Ancient Ethics

Phil 8030, CRN 88258
Fall 2015
TR 4:00 p.m. -5:15 p.m.
Room 1642 25 Park Place

Instructor: Tim O'Keefe
Office: Room 1639 25 Park Place
Phone: (404) 413-6108 e-mail: tokeefe AT gsu DOT edu
Office Hours: 10:15-10:45 a.m. and 2:30-3:30 p.m. TR, and by appointment

Course description and objectives

This course will focus on some of the ethical theories of the Ancient Greeks and Romans: Plato, Aristotle, the Epicureans, the Stoics, and Pyrrhonian skeptics. We will examine how these thinkers address the following sorts of questions: what is happiness (eudaimonia), and how does one achieve it? How does happiness relate to human nature? What is the place of other people and of friendship in a happy life? What is the relationship between happiness and virtue? What attitude should we take toward death? We will also spend considerable time examining the analogy many ancient ethicists make between virtue, as a state of character that allows you to live well, and crafts such as show-making or medicine.

Class format

This class will be seminar format, and class discussion of the readings will play a major role. In each class we'll have some members of the class contribute a short reading response paper. I will rotate the schedule of reading response papers, so that every class two or so students (typically) will submit a paper. These papers will usually involve setting out and evaluating one of the arguments in the reading for that class day. You will post this paper to the class bulletin board. Everybody will be responsible for reading the reading response papers before the class meeting and posting a reply to each of the papers, or even a reply to one of the replies.

You can post several types of replies:

  1. Clarification request. You claim p, but I don't know what you mean by saying p. Please clarify. Do you mean by this p', p''...?
  2. Argument request. You claim p. I think I know what you mean by p. But why do you claim p? I don't see any argument for p, and I think you need to give an argument for it.
  3. Objection. You claim p (and maybe you argue for it). However, I think that p, (or your argument for p), is problematic. Here's my objection to p (or to your argument for p): q. What do you say in response to q?
  4. Assistance. You claim p. I agree with you that p, but I think the following additional reason (which you do not mention) can be given in support of p: q.
  5. Competing interpretation. You say that the reading claims that p. However, I don't think that this is exactly what it says. Instead, I think it says p' (and here's why I think this).
  6. Suggestion of parallels. You claim p. P (or your argument for p) reminds me of so-and-so's claim that q (or his argument for q). Are the two really similar? Does comparing p to q help illuminate p, or is it just misleading?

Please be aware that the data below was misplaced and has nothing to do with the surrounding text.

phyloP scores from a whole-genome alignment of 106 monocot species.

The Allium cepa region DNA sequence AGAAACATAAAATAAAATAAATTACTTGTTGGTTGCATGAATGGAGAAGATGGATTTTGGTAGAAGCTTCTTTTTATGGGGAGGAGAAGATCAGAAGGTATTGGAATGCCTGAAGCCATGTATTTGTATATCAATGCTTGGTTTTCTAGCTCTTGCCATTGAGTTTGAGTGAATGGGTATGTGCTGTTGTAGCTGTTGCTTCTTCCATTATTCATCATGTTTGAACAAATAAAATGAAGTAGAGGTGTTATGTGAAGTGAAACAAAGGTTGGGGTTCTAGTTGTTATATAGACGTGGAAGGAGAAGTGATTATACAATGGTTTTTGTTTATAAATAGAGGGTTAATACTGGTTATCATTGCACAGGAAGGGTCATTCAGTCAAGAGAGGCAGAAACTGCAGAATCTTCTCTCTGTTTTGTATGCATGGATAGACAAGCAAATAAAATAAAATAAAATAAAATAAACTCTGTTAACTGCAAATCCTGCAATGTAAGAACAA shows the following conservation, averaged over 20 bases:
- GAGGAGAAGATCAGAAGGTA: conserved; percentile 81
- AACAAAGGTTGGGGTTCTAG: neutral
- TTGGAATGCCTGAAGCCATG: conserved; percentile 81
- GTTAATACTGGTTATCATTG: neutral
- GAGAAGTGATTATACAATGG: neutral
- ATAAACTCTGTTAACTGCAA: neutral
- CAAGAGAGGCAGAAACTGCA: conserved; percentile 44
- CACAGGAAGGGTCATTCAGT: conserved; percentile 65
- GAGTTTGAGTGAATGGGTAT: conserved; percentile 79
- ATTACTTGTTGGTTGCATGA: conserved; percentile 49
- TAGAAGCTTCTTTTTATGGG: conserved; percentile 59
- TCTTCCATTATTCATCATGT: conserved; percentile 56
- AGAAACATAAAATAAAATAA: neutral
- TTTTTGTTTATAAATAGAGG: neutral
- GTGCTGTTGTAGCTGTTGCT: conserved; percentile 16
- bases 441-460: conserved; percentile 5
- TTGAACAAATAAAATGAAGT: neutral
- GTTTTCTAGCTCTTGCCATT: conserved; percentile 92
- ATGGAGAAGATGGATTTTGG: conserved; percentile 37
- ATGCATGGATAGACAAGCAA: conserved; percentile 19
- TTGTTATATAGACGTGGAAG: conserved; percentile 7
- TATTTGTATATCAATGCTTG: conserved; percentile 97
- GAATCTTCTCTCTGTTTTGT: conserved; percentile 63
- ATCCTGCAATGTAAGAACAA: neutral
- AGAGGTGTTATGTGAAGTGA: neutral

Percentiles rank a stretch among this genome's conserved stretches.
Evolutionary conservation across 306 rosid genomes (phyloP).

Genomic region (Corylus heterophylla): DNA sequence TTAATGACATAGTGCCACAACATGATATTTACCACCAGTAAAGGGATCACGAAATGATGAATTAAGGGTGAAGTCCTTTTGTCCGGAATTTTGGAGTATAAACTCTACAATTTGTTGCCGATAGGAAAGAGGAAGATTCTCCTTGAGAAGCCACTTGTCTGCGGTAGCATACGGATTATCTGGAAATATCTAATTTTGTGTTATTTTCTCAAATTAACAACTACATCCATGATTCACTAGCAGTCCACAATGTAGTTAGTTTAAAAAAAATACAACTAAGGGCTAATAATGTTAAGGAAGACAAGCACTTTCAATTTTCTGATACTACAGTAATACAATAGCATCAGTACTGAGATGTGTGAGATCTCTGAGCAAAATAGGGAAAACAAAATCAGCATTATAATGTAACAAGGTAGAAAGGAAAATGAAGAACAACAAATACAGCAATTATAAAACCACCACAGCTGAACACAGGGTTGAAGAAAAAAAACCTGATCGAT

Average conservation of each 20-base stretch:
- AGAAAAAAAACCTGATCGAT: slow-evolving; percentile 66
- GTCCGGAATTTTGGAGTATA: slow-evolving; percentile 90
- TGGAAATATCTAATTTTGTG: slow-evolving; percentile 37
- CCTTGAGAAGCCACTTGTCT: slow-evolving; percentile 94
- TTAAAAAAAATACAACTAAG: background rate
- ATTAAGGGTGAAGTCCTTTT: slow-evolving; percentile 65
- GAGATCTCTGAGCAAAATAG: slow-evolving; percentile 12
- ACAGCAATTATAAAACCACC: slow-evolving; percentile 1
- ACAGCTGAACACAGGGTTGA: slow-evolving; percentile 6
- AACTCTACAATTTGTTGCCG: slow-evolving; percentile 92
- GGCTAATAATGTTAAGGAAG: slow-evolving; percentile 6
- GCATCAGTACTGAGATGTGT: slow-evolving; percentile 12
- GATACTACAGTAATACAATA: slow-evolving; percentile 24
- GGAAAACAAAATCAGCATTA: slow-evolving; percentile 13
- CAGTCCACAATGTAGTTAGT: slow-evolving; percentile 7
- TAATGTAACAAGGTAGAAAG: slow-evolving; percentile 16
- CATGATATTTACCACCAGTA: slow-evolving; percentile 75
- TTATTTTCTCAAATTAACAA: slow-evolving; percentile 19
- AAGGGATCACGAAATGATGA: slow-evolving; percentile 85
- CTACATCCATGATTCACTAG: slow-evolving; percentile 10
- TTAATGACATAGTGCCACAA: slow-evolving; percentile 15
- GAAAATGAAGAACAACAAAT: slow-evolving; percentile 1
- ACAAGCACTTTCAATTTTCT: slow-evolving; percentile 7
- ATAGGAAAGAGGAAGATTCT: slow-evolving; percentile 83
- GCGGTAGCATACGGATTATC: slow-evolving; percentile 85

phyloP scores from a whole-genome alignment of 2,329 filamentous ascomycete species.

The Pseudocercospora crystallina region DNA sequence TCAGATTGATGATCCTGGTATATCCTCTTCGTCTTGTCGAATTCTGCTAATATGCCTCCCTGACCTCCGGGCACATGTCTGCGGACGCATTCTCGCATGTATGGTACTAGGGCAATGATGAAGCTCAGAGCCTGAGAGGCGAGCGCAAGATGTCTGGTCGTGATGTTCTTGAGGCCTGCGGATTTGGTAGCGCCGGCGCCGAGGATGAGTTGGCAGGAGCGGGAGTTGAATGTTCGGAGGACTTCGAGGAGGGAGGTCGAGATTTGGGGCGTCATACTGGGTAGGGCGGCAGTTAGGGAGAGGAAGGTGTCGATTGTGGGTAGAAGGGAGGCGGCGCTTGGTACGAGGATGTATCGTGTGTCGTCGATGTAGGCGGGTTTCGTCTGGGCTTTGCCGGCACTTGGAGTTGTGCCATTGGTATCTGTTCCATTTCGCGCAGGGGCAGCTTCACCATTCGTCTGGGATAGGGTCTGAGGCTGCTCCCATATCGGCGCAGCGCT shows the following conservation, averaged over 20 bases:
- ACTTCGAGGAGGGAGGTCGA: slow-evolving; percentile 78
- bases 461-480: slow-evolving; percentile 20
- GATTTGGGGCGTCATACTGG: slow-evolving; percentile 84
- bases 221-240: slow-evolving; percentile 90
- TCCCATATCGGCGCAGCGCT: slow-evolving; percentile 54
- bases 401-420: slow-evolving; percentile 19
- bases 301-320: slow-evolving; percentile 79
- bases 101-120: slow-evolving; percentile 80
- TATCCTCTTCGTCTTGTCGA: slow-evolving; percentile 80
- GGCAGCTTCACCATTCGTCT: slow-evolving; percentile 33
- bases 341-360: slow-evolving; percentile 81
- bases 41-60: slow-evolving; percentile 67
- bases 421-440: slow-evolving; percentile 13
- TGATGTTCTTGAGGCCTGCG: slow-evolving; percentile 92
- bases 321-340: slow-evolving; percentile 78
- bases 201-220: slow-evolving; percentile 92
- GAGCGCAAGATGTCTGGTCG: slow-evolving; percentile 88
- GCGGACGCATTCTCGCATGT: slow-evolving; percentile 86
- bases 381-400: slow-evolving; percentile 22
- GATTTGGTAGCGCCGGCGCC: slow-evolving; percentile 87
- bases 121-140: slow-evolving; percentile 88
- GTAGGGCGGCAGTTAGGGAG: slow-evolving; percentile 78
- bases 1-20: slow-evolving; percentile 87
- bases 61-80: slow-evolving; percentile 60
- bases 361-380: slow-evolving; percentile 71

Sometimes, the bulletin board may be down. If so, please e-mail me your paper or question before class. Before each class, also post one question you have regarding the material.

Typically, I will explain the material in the first part of the class, and the latter part of the class will be devoted to discussing the material, using the reading response papers and replies as a way to start the discussion. But this division is not meant to be hard and fast: discussions and evaluation will often break out during the first part of the class, and during the course of discussing the material in the second part, sometimes I may go back to clarify some points in the material.

The bulletin board, announcements, copies of this syllabus, regularly updated reading assignments, and a trove of other information is available from the course web site, http://www2.gsu.edu/~phltso/ancient-ethicsS14.html

Texts:

REQUIREMENTS:
Reading response papers and participation 20%
First two paper (4-7 pages each) 30%
Final paper (15-20 pages) 50%
Important Dates (subject to change):

September 28: First paper due
October 26: Second paper due
Dec. 15: Final paper due

If you will be unable to turn in a paper when it's due, please let me know beforehand and let me know why you'll be unable to turn in the assignment on time. We can arrange for an extension (although your grade may be reduced). I'm usually much more understanding of people who come to me before an assignment is due and say they'll have difficulty completing it on time than I am of those who tell me afterwards that they were unable to do it. However, if you miss the deadline for an assignment, please contact me as soon as possible to arrange to make it up. Unless there is some compelling excuse (e.g., you had to be rushed to the hospital the night before a paper was due), there will be a penalty for tardiness, and there is no guarantee that you will be allowed to make up the assignment.

You're also responsible for attending class regularly. If you know beforehand that you'll be unable to attend a class, let me know so that we can arrange for you to receive notes, discuss the material, or do anything else necessary so that you do not fall behind. If you miss a class without notification, you will still be responsible for knowing course content discussed in the class that day, learning about any announcements made in class, etc. Please turn off your cellphone before attending class. Laptops may be used only for taking notes and reading class material, not for browsing the web, doing e-mail, or playing Angry Birds.

Please also see the Philosophy department's general syllabus statement for more important information on matters such as withdrawal dates, academic honesty, etc.

Return to the course web site.
Return to the course materials index.
Return to Tim O'Keefe's homepage.